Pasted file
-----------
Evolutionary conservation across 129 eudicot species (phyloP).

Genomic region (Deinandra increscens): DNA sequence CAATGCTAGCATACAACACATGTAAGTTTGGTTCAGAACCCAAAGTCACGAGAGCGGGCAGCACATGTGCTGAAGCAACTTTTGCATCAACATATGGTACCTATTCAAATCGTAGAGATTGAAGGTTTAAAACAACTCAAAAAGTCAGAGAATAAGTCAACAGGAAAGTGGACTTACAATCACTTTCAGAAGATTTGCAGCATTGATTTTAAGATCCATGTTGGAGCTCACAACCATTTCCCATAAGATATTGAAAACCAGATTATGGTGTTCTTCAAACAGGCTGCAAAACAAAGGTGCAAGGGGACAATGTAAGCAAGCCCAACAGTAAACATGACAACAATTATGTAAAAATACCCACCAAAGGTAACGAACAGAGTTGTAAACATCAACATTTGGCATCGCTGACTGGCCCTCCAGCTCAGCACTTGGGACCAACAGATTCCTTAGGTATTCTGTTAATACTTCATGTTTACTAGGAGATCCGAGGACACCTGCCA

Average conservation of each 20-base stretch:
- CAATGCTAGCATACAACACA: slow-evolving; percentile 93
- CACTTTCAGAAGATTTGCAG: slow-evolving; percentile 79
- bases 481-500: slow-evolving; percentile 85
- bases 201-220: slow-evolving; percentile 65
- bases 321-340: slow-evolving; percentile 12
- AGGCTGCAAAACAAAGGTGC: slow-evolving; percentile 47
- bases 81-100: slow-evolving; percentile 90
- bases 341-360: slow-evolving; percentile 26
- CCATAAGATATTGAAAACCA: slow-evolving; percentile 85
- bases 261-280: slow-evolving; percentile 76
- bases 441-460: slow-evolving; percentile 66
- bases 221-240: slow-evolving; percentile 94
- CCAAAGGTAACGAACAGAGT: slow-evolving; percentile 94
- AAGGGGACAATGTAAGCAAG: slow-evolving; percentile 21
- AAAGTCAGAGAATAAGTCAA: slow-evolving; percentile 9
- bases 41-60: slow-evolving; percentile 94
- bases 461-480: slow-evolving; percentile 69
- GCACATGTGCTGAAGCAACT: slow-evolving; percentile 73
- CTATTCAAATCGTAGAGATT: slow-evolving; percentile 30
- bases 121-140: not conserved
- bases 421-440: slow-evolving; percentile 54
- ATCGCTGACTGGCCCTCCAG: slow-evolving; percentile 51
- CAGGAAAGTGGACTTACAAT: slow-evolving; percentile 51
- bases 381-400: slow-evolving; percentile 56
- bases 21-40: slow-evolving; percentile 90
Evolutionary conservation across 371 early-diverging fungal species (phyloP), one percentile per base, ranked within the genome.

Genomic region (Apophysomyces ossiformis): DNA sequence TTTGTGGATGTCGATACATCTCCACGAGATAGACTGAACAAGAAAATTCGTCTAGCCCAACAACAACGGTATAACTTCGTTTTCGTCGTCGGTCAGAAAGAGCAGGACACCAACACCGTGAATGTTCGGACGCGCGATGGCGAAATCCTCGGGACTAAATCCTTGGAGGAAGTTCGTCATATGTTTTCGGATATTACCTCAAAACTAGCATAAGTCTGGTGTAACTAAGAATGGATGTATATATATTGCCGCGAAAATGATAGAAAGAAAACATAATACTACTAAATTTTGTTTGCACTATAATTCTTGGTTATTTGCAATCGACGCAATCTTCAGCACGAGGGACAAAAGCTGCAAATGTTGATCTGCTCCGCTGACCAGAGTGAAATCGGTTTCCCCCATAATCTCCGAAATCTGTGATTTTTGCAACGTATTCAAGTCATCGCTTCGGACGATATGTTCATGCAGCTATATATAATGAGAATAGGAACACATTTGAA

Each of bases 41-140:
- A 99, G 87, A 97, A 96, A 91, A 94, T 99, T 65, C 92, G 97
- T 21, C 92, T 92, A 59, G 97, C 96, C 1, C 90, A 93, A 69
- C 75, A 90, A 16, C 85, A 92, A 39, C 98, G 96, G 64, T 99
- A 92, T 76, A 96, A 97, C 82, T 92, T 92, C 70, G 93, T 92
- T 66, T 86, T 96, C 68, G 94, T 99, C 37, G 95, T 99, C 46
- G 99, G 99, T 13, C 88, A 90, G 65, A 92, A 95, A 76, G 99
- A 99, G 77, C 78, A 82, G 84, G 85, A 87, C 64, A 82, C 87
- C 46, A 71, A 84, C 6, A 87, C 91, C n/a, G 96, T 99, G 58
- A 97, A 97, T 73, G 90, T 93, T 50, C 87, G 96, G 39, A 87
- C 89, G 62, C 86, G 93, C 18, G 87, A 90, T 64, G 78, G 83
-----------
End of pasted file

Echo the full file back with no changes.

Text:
Evolutionary conservation across 129 eudicot species (phyloP).

Genomic region (Deinandra increscens): DNA sequence CAATGCTAGCATACAACACATGTAAGTTTGGTTCAGAACCCAAAGTCACGAGAGCGGGCAGCACATGTGCTGAAGCAACTTTTGCATCAACATATGGTACCTATTCAAATCGTAGAGATTGAAGGTTTAAAACAACTCAAAAAGTCAGAGAATAAGTCAACAGGAAAGTGGACTTACAATCACTTTCAGAAGATTTGCAGCATTGATTTTAAGATCCATGTTGGAGCTCACAACCATTTCCCATAAGATATTGAAAACCAGATTATGGTGTTCTTCAAACAGGCTGCAAAACAAAGGTGCAAGGGGACAATGTAAGCAAGCCCAACAGTAAACATGACAACAATTATGTAAAAATACCCACCAAAGGTAACGAACAGAGTTGTAAACATCAACATTTGGCATCGCTGACTGGCCCTCCAGCTCAGCACTTGGGACCAACAGATTCCTTAGGTATTCTGTTAATACTTCATGTTTACTAGGAGATCCGAGGACACCTGCCA

Average conservation of each 20-base stretch:
- CAATGCTAGCATACAACACA: slow-evolving; percentile 93
- CACTTTCAGAAGATTTGCAG: slow-evolving; percentile 79
- bases 481-500: slow-evolving; percentile 85
- bases 201-220: slow-evolving; percentile 65
- bases 321-340: slow-evolving; percentile 12
- AGGCTGCAAAACAAAGGTGC: slow-evolving; percentile 47
- bases 81-100: slow-evolving; percentile 90
- bases 341-360: slow-evolving; percentile 26
- CCATAAGATATTGAAAACCA: slow-evolving; percentile 85
- bases 261-280: slow-evolving; percentile 76
- bases 441-460: slow-evolving; percentile 66
- bases 221-240: slow-evolving; percentile 94
- CCAAAGGTAACGAACAGAGT: slow-evolving; percentile 94
- AAGGGGACAATGTAAGCAAG: slow-evolving; percentile 21
- AAAGTCAGAGAATAAGTCAA: slow-evolving; percentile 9
- bases 41-60: slow-evolving; percentile 94
- bases 461-480: slow-evolving; percentile 69
- GCACATGTGCTGAAGCAACT: slow-evolving; percentile 73
- CTATTCAAATCGTAGAGATT: slow-evolving; percentile 30
- bases 121-140: not conserved
- bases 421-440: slow-evolving; percentile 54
- ATCGCTGACTGGCCCTCCAG: slow-evolving; percentile 51
- CAGGAAAGTGGACTTACAAT: slow-evolving; percentile 51
- bases 381-400: slow-evolving; percentile 56
- bases 21-40: slow-evolving; percentile 90
Evolutionary conservation across 371 early-diverging fungal species (phyloP), one percentile per base, ranked within the genome.

Genomic region (Apophysomyces ossiformis): DNA sequence TTTGTGGATGTCGATACATCTCCACGAGATAGACTGAACAAGAAAATTCGTCTAGCCCAACAACAACGGTATAACTTCGTTTTCGTCGTCGGTCAGAAAGAGCAGGACACCAACACCGTGAATGTTCGGACGCGCGATGGCGAAATCCTCGGGACTAAATCCTTGGAGGAAGTTCGTCATATGTTTTCGGATATTACCTCAAAACTAGCATAAGTCTGGTGTAACTAAGAATGGATGTATATATATTGCCGCGAAAATGATAGAAAGAAAACATAATACTACTAAATTTTGTTTGCACTATAATTCTTGGTTATTTGCAATCGACGCAATCTTCAGCACGAGGGACAAAAGCTGCAAATGTTGATCTGCTCCGCTGACCAGAGTGAAATCGGTTTCCCCCATAATCTCCGAAATCTGTGATTTTTGCAACGTATTCAAGTCATCGCTTCGGACGATATGTTCATGCAGCTATATATAATGAGAATAGGAACACATTTGAA

Each of bases 41-140:
- A 99, G 87, A 97, A 96, A 91, A 94, T 99, T 65, C 92, G 97
- T 21, C 92, T 92, A 59, G 97, C 96, C 1, C 90, A 93, A 69
- C 75, A 90, A 16, C 85, A 92, A 39, C 98, G 96, G 64, T 99
- A 92, T 76, A 96, A 97, C 82, T 92, T 92, C 70, G 93, T 92
- T 66, T 86, T 96, C 68, G 94, T 99, C 37, G 95, T 99, C 46
- G 99, G 99, T 13, C 88, A 90, G 65, A 92, A 95, A 76, G 99
- A 99, G 77, C 78, A 82, G 84, G 85, A 87, C 64, A 82, C 87
- C 46, A 71, A 84, C 6, A 87, C 91, C n/a, G 96, T 99, G 58
- A 97, A 97, T 73, G 90, T 93, T 50, C 87, G 96, G 39, A 87
- C 89, G 62, C 86, G 93, C 18, G 87, A 90, T 64, G 78, G 83